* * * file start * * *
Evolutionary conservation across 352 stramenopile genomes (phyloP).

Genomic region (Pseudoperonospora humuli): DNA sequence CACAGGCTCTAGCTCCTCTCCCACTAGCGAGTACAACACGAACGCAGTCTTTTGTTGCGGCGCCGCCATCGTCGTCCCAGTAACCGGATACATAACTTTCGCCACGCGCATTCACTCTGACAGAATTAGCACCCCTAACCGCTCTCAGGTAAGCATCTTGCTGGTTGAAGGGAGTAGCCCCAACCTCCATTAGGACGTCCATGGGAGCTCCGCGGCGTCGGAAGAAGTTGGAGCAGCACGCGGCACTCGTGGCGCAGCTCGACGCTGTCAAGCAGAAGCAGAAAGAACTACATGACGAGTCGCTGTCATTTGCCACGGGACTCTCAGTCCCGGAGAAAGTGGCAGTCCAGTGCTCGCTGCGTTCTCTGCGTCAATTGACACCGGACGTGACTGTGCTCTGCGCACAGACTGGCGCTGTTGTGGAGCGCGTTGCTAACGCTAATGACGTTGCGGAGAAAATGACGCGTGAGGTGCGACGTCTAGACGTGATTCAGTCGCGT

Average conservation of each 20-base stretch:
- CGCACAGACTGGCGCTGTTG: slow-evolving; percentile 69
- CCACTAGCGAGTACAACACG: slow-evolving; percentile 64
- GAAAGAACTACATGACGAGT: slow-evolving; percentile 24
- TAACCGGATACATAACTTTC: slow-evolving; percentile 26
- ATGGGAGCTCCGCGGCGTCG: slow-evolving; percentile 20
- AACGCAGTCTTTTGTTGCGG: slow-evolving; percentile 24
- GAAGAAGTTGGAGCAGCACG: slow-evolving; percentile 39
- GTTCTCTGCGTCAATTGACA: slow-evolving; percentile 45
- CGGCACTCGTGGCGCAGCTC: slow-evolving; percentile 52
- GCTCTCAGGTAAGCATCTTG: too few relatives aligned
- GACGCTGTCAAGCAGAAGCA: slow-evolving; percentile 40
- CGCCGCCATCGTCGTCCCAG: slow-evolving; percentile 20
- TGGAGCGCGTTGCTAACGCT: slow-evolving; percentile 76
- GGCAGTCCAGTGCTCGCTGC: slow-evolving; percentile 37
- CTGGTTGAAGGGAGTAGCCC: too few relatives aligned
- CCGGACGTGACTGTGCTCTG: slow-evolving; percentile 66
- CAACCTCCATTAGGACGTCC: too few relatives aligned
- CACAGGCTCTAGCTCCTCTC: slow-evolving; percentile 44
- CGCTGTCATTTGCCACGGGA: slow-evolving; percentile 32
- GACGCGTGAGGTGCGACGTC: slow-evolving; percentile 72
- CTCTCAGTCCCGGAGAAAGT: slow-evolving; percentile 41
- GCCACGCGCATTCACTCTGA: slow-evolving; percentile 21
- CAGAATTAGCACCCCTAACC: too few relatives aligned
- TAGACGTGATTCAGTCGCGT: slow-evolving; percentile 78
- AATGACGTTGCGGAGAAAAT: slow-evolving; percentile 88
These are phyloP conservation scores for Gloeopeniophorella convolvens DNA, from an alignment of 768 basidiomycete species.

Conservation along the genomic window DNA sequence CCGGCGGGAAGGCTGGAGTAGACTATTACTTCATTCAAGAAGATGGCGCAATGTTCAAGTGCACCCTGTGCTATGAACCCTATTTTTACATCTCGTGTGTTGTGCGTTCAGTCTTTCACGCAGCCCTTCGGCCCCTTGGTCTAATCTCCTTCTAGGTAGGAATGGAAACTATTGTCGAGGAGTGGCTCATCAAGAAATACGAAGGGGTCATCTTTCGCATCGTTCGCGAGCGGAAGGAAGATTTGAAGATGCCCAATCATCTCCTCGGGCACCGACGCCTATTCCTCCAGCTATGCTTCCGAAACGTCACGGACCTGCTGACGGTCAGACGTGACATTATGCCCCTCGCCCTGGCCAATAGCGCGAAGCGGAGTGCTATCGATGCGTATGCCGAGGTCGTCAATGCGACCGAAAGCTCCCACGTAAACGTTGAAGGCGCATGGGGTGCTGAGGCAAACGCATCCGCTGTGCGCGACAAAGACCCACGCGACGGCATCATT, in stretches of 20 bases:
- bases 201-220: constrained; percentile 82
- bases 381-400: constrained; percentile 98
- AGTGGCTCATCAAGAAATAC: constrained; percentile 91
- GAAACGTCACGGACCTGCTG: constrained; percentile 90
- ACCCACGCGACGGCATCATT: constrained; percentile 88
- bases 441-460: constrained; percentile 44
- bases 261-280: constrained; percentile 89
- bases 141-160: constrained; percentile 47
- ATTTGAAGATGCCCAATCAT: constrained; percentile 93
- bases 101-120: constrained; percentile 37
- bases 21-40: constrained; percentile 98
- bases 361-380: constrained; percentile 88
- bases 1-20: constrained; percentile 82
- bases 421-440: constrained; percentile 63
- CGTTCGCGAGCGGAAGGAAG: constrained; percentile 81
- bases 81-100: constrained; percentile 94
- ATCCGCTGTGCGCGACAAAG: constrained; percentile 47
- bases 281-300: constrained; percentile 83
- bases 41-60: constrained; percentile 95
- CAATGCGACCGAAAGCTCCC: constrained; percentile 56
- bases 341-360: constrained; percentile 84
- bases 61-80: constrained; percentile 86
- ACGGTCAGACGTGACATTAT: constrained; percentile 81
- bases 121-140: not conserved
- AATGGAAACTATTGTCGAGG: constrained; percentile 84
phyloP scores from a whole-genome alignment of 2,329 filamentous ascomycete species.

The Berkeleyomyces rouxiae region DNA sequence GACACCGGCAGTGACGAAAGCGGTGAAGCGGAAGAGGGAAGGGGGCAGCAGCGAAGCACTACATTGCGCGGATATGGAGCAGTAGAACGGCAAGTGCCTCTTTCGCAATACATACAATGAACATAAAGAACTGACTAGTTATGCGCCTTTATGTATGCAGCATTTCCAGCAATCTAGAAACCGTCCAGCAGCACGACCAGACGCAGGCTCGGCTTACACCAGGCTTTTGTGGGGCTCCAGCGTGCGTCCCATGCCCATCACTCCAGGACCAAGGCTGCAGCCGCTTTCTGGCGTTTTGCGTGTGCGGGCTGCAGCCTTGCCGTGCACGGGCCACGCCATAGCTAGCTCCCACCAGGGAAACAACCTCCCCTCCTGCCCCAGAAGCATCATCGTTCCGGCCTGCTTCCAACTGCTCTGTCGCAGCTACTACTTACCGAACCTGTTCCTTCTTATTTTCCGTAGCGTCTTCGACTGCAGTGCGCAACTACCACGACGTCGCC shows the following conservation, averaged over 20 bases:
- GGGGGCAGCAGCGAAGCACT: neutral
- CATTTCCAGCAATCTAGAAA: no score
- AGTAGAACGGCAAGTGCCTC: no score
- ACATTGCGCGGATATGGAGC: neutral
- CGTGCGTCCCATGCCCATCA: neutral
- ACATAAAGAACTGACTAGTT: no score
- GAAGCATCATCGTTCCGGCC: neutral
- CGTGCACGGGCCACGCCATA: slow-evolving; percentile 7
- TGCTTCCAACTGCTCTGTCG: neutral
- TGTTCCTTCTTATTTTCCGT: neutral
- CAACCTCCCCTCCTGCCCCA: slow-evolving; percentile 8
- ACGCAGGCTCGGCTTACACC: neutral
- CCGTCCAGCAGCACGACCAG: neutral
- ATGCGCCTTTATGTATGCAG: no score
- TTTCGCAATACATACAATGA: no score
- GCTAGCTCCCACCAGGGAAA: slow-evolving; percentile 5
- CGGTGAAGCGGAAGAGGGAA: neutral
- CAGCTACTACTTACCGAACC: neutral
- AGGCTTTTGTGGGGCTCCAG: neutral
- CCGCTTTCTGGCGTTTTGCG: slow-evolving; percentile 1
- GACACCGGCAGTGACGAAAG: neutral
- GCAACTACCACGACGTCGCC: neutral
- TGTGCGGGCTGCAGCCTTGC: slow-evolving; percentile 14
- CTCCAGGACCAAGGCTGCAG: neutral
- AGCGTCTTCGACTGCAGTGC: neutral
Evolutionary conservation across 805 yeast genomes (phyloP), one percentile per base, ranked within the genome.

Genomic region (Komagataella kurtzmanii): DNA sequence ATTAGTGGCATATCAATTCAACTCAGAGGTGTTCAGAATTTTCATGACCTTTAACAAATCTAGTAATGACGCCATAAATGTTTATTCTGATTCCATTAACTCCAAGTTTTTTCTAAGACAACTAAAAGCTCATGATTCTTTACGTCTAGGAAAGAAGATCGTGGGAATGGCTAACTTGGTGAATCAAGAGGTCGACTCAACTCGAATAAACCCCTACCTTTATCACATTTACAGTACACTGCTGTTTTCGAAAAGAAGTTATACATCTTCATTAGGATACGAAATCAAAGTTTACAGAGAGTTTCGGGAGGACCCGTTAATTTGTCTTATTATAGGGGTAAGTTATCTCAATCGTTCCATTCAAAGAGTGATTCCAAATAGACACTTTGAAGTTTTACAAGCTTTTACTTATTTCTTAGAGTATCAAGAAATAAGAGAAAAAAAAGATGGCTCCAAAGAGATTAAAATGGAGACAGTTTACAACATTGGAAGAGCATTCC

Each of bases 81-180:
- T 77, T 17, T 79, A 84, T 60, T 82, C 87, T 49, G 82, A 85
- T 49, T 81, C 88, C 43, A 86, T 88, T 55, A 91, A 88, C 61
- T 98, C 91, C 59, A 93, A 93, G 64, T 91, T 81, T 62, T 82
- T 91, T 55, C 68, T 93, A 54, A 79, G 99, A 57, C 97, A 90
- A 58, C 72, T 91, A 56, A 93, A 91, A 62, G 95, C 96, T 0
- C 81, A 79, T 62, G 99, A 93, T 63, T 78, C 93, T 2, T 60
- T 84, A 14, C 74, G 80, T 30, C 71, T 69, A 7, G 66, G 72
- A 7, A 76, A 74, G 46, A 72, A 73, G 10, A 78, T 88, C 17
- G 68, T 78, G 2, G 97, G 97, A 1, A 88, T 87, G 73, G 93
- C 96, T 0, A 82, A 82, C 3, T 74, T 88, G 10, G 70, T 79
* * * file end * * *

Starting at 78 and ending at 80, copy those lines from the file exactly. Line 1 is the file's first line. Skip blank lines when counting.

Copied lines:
- GACACCGGCAGTGACGAAAG: neutral
- GCAACTACCACGACGTCGCC: neutral
- TGTGCGGGCTGCAGCCTTGC: slow-evolving; percentile 14